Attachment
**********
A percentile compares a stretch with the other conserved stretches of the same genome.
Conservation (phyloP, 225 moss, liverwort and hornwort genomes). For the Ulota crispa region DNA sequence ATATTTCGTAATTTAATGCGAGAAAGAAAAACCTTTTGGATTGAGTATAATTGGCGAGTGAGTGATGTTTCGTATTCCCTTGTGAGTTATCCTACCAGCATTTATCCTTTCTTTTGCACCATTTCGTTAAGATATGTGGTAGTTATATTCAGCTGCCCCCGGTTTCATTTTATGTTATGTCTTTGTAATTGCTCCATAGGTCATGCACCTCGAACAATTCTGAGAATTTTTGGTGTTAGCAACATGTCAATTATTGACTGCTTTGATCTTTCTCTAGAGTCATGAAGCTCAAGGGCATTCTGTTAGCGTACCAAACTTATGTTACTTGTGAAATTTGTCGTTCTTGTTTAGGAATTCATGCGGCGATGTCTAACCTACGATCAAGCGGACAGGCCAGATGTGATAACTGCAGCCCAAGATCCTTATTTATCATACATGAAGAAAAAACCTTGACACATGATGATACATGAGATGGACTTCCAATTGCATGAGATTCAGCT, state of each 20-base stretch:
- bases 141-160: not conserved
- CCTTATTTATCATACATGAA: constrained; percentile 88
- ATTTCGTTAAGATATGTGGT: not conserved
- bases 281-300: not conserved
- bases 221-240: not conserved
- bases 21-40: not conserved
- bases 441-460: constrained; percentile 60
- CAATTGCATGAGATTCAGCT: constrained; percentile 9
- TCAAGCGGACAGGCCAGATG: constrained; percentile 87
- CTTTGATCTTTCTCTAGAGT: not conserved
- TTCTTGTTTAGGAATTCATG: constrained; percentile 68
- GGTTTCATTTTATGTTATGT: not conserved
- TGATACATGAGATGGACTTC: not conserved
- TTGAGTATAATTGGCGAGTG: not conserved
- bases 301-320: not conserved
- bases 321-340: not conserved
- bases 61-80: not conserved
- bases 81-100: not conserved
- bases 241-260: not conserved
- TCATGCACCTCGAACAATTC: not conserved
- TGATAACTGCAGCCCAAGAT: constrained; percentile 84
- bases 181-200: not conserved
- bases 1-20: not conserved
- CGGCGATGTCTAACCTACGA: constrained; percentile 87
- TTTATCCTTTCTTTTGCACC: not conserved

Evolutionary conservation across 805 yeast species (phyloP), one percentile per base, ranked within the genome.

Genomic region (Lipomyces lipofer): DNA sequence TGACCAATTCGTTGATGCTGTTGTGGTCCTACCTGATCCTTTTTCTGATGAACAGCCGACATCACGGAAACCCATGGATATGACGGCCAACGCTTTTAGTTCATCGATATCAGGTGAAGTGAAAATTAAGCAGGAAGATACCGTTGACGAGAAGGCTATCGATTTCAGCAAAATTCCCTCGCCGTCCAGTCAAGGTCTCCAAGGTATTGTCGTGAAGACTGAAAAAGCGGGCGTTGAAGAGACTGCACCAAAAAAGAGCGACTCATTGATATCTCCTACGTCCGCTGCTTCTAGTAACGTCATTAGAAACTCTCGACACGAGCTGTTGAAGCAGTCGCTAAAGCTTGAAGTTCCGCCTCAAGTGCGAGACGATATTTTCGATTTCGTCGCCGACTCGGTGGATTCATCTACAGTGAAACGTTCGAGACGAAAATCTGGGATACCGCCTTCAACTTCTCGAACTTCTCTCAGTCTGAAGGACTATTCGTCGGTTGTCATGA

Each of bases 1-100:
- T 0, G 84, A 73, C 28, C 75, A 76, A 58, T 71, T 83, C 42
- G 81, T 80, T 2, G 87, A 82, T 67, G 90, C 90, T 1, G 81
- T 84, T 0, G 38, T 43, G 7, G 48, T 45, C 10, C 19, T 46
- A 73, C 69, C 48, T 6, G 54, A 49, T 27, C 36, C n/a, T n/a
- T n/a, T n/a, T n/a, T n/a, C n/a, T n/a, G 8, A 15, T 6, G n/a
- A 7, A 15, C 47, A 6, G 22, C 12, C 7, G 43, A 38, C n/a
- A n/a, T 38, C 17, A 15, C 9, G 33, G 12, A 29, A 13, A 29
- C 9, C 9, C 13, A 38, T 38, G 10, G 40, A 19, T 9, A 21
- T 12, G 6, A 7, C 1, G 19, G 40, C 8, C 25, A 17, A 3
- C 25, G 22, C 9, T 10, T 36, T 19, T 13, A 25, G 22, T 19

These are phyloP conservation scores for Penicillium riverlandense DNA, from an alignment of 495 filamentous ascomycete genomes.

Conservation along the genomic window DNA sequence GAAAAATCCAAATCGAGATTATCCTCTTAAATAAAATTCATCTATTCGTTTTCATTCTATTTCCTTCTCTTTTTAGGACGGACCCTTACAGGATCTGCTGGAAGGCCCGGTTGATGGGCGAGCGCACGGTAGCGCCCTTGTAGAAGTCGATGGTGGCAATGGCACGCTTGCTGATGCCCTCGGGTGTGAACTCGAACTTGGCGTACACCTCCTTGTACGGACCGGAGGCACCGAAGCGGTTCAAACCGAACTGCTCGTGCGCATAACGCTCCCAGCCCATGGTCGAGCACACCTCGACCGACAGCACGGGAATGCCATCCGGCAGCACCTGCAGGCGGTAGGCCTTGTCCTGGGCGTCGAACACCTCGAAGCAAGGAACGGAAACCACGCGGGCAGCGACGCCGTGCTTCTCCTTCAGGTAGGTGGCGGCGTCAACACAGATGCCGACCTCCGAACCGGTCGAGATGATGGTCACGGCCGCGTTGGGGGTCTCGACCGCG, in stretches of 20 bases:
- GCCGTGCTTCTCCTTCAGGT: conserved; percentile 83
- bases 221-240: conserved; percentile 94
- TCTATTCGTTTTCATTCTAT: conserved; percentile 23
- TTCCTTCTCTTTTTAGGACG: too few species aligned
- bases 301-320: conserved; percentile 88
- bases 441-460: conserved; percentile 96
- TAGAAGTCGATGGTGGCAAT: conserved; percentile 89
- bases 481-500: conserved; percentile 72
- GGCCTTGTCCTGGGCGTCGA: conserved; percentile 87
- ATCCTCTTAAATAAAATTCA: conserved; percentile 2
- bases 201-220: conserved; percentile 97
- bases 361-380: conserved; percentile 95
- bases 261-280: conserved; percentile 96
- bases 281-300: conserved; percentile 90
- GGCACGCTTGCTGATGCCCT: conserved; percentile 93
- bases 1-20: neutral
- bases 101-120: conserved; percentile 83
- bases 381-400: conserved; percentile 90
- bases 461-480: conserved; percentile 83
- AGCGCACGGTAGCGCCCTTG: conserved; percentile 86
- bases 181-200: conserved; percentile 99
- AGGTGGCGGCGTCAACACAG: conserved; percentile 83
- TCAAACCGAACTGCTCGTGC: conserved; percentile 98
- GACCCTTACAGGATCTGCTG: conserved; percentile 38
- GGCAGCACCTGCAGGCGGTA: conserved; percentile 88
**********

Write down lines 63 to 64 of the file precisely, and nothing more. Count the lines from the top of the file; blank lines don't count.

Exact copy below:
- bases 181-200: conserved; percentile 99
- AGGTGGCGGCGTCAACACAG: conserved; percentile 83